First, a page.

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1. Encouragement to Be Faithful

Paul, an apostle of Jesus Christ by the will of God, according to the promise of life which is in Christ Jesus, 2To Timothy, my dearly beloved son: Grace, mercy, and peace, from God the Father and Christ Jesus our Lord. 3I thank God, whom I serve from my forefathers with pure conscience, that without ceasing I have remembrance of thee in my prayers night and day; 4Greatly desiring to see thee, being mindful of thy tears, that I may be filled with joy; 5When I call to remembrance the unfeigned faith that is in thee, which dwelt first in thy grandmother Lois, and thy mother Eunice; and I am persuaded that in thee also. 6Wherefore I put thee in remembrance that thou stir up the gift of God, which is in thee by the putting on of my hands. 7For God hath not given us the spirit of fear; but of power, and of love, and of a sound mind. 8Be not thou therefore ashamed of the testimony of our Lord, nor of me his prisoner: but be thou partaker of the afflictions of the gospel according to the power of God; 9Who hath saved us, and called us with an holy calling, not according to our works, but according to his own purpose and grace, which was given us in Christ Jesus before the world began, 10But is now made manifest by the appearing of our Saviour Jesus Christ, who hath abolished death, and hath brought life and immortality to light through the gospel: 11Whereunto I am appointed a preacher, and an apostle, and a teacher of the Gentiles. 12For the which cause I also suffer these things: nevertheless I am not ashamed: for I know whom I have believed, and am persuaded that he is able to keep that which I have committed unto him against that day. 13Hold fast the form of sound words, which thou hast heard of me, in faith and love which is in Christ Jesus. 14That good thing which was committed unto thee keep by the Holy Ghost which dwelleth in us. 15This thou knowest, that all they which are in Asia be turned away from me; of whom are Phygellus and Hermogenes. 16The Lord give mercy unto the house of Onesiphorus; for he oft refreshed me, and was not ashamed of my chain: 17But, when he was in Rome, he sought me out very diligently, and found me. 18The Lord grant unto him that he may find mercy of the Lord in that day: and in how many things he ministered unto me at Ephesus, thou knowest very well.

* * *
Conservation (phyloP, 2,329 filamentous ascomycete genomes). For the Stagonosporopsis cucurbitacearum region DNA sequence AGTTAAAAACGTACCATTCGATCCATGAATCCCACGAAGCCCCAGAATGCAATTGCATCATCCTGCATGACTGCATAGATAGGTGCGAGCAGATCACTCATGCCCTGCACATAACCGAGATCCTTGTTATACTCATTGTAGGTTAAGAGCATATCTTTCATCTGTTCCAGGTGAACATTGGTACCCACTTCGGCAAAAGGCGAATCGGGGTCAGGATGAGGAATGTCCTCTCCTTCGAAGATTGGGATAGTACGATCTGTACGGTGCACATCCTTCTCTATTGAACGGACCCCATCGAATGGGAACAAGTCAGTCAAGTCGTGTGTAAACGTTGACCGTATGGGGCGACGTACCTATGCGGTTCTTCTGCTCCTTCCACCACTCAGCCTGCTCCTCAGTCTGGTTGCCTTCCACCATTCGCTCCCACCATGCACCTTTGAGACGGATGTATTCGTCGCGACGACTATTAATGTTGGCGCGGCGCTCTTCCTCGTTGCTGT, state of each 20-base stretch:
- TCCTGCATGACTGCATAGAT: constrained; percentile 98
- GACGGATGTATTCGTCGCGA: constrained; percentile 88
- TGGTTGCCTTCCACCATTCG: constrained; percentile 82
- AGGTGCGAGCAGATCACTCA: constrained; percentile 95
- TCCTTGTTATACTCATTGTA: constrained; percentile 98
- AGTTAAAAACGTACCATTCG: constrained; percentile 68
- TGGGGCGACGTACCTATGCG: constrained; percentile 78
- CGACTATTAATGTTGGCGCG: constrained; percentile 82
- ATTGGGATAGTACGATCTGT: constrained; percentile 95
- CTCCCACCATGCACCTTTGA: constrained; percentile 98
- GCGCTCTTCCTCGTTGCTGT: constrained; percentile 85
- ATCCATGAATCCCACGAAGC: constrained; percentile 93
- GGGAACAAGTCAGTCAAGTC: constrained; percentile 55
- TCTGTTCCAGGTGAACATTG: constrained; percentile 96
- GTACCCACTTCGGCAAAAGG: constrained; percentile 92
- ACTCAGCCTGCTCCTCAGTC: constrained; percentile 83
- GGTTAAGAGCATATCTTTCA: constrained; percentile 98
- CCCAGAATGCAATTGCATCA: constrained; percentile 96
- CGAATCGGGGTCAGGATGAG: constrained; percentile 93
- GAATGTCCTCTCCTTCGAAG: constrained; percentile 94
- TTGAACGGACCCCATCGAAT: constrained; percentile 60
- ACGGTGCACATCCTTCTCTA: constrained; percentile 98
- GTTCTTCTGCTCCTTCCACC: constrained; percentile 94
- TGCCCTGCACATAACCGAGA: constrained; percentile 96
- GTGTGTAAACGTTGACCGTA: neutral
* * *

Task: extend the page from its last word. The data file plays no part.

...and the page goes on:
12 For which cause also I suffer these things It is well known that the rage of the Jews was kindled against Paul, for this reason more than any other, that he made the gospel common to the Gentiles. Yet the phrase for which cause relates to the whole verse, and therefore must not be limited to the last clause about “the Gentiles.”

But I am not ashamed That the prison in which he was bound might not in any degree lessen his authority, he contends, on the contrary, by two arguments. First, he shows that the cause, far from being disgraceful, was even honorable to him; for he was a prisoner, not on account of any evil deed, but because he obeyed God who called him. It is an inconceivable consolation, when we are able to bring a good conscience in opposition to the unjust judgments of men. Secondly, from the hope of a prosperous issue he argues that there is nothing disgraceful in his imprisonment. He who shall avail himself of this defense will be able to overcome any temptations, however great they may be. And when he says, that he “is not ashamed,” he stimulates others, by his example, to have the same courage.